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Re: local plants

> Date: Sun, 7 Jul 2002 14:16:24 -0400
> From: "Gordon L. Mc Lellan" <gordon2 at dimension-x_net>
> Subject: local plants
> I recently tried to acquire some local plants from a small 
> lake in Northern Michigan, but was unable to use them 
> because of serious insect infestation.

Most aquatic insects are harmless or beneficial in the aquarium. A few 
obvious predators, like water beetles, Dragon-Fly larvae, or 
hellgramites are easy to see and pick off the plants. Otherwise, you may 
be worrying about superior fish foods! :-)

> The main plant I gathered was a floating plant with red
> stalk and stems, and very fine green leaves (needle like,
> like a pine tree)
> The other plant was growing in the sandy bottom near
> shore and was very small (1/2" max) tree like plant,
> with lots of roots.
> I took these plants home in a bucket and was sorting,
> preparing them for their bleach dip.  I noticed LOTS
> of little critters swimming around, as well as various 
> clams and some zebra muscles.
> I originally thought bleach was the end-all, kill-all 
> kind of poison you didn't want to mess with, but I 
> learned last weekend this is not the case.

Some shelled creatures just close and ignore bleach and other strong 
oxidizers. Epsom salt dips have been favored for snails and their eggs.

> I originally started with a 10 to 1 bleach dip, and
> gave the plants a 6 min dip...  The plants looked ok,
> and so did the insects!  Some of the clams fell off 
> their plants, others looked ok.  So I rinsed the 
> plants, and put them back under for a few more
> min.  The plants were starting to loose their color
> and become slimy, but the insects were doing fine.
> Another dip killed all the plants (their color was all
> gone, their cells were breaking down into mush)

You might want to consider the opposite of oxidizers and digestive 
agents (bleach and enzymes). Formaldehyde and potassium permanganate can 
"tan" (cross-link) proteins, which is very unhealthy for mobile animals, 
often with less damage to the plants.

> But the insects were happily swimming around.

Bet a shot of "Amquel," a vaguely formaldehyde-like material, would have 
done most of them in. Ostracods and a few tougher beasties may have to 
have a pretty good jolt for effective elimination. Daphnia and most 
smaller "infusoria" die quickly in near normal doses of "Amquel."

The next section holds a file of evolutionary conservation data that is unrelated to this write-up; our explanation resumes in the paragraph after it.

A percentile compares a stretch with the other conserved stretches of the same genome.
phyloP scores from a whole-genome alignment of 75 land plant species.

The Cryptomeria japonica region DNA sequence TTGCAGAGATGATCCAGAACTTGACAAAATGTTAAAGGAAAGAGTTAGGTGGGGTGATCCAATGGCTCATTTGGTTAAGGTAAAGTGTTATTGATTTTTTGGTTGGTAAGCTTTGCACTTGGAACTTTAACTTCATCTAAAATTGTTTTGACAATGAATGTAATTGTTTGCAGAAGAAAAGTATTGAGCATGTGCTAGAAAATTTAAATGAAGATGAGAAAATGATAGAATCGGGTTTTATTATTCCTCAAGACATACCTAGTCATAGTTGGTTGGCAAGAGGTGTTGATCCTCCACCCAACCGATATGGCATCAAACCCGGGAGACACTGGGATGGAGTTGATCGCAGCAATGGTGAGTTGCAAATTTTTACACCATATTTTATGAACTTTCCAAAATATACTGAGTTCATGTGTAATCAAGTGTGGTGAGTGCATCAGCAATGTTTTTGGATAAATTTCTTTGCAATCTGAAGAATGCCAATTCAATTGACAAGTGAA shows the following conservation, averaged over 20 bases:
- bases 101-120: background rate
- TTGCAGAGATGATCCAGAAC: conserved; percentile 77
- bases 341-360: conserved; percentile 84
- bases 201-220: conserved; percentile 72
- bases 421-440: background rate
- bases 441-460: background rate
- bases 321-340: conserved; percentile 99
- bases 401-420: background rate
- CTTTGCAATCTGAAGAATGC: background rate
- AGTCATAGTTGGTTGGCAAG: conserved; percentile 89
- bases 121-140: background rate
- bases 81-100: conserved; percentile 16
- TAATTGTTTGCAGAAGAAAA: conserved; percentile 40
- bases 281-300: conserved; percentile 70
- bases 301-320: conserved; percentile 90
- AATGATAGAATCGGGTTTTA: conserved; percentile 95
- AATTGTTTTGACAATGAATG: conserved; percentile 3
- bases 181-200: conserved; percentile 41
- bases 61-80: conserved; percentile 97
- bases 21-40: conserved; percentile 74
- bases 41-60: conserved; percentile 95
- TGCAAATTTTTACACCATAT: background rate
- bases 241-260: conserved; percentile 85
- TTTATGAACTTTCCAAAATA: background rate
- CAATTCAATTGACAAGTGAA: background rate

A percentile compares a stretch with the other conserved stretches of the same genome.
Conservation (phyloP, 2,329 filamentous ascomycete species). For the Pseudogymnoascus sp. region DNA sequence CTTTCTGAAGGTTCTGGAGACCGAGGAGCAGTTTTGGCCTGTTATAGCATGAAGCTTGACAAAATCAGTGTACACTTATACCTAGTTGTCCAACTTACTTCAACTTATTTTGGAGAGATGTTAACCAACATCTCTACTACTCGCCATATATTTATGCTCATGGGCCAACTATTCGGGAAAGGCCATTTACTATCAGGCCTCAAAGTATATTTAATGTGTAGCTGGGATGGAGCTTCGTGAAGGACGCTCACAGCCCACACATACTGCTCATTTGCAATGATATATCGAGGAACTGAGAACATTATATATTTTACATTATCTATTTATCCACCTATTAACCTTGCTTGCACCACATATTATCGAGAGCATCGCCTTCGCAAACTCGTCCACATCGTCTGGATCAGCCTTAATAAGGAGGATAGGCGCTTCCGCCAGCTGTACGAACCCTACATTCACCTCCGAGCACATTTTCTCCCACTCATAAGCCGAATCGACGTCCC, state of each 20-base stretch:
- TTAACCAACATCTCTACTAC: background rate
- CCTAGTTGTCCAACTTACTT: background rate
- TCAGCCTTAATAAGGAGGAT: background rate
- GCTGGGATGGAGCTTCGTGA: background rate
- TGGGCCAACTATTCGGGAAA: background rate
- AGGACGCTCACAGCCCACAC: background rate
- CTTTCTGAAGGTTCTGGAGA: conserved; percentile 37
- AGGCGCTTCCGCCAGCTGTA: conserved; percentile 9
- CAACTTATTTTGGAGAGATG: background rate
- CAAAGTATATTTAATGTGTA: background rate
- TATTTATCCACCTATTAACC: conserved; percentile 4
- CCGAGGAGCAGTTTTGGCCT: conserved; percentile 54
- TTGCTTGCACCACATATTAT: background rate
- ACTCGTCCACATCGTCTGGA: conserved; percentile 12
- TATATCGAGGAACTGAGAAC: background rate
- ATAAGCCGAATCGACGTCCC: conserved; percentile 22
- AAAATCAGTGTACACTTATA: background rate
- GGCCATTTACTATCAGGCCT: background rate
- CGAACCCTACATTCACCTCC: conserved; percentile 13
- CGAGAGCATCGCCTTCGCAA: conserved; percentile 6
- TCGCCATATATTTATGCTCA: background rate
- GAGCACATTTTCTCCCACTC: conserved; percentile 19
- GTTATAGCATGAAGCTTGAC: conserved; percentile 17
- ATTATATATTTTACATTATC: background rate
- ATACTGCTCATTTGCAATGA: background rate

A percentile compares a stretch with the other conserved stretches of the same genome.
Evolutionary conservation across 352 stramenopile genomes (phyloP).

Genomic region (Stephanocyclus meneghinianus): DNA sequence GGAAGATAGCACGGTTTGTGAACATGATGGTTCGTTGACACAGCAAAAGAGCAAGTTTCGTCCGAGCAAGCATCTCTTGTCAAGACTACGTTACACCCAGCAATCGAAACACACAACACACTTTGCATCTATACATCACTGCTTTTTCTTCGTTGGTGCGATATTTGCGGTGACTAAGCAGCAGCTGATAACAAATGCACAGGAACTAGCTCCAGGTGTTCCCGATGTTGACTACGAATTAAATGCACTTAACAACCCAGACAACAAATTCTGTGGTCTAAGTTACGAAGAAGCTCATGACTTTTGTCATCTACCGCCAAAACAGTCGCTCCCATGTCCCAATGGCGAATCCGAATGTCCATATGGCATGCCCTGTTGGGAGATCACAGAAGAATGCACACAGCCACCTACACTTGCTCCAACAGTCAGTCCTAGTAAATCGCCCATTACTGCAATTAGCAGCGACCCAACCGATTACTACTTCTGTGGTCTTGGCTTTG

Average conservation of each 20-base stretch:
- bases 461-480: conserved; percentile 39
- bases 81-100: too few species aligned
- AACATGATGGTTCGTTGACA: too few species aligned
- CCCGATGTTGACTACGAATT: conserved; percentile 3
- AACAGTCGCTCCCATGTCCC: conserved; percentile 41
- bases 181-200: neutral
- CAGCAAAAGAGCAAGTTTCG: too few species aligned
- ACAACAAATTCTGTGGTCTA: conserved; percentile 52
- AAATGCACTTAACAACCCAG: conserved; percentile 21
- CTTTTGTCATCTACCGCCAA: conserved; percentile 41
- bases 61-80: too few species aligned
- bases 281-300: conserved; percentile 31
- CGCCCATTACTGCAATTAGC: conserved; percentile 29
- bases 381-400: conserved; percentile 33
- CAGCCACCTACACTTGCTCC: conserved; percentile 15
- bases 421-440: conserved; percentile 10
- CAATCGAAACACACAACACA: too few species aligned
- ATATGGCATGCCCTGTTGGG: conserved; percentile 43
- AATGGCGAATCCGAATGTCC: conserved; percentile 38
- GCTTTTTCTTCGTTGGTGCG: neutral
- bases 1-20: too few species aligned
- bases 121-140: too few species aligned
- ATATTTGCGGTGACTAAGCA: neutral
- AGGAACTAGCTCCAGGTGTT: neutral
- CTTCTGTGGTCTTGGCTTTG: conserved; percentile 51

> ...I took the concentration up to 2 to 1, and it still
> took nearly two hours for the insects to die.
> Any ideas on how I can kill these bugs without 
> killing the plants?  How about a fish-safe pesticide
> or something?

Probably no such thing, in the long haul. Let the fish eat them, if they 
are small enough to fit in a mouth. Pick off anything larger, by hand.

> Also, can anyone recommend a website that
> would have pictures of freshwater pests, so I can
> identify what these critters are?

Good idea, but I don't know one. Wild-caught organisms don't seem to be 
a big aquarium problem. I use the pics in such books as the Baench Atlas 
Series for most such IDs. Do a web search for Daphnia and Ostracods for 
some interesting sites.

> Is it worth worrying about the larvae?  Maybe the 
> fish will enjoy the tasty treat?   My fish are all
> community type, mollies, platys, various tetra and
> an angel.

IMHO (free advice being worth every penny) I wouldn't worry about them. 
I routinely feed my fish stuff I have collected, usually from 
essentially fish-free waters. That assures more critters and less chance 
of any fish parasites. Every fluke, hexamita, columnaris, Ich, velvet, 
etc. that I have ever gotten into my fishroom came in on fish or store 
plants. Hence, I have become way more cautious about them than wild 
stuff. YMMV, of course.


Wright Huntley -- 209 521-0557 -- 731 Loletta Ave, Modesto CA 95351

"The right of self-government does not comprehend the government of others."
                                 -- Thos. Jefferson --

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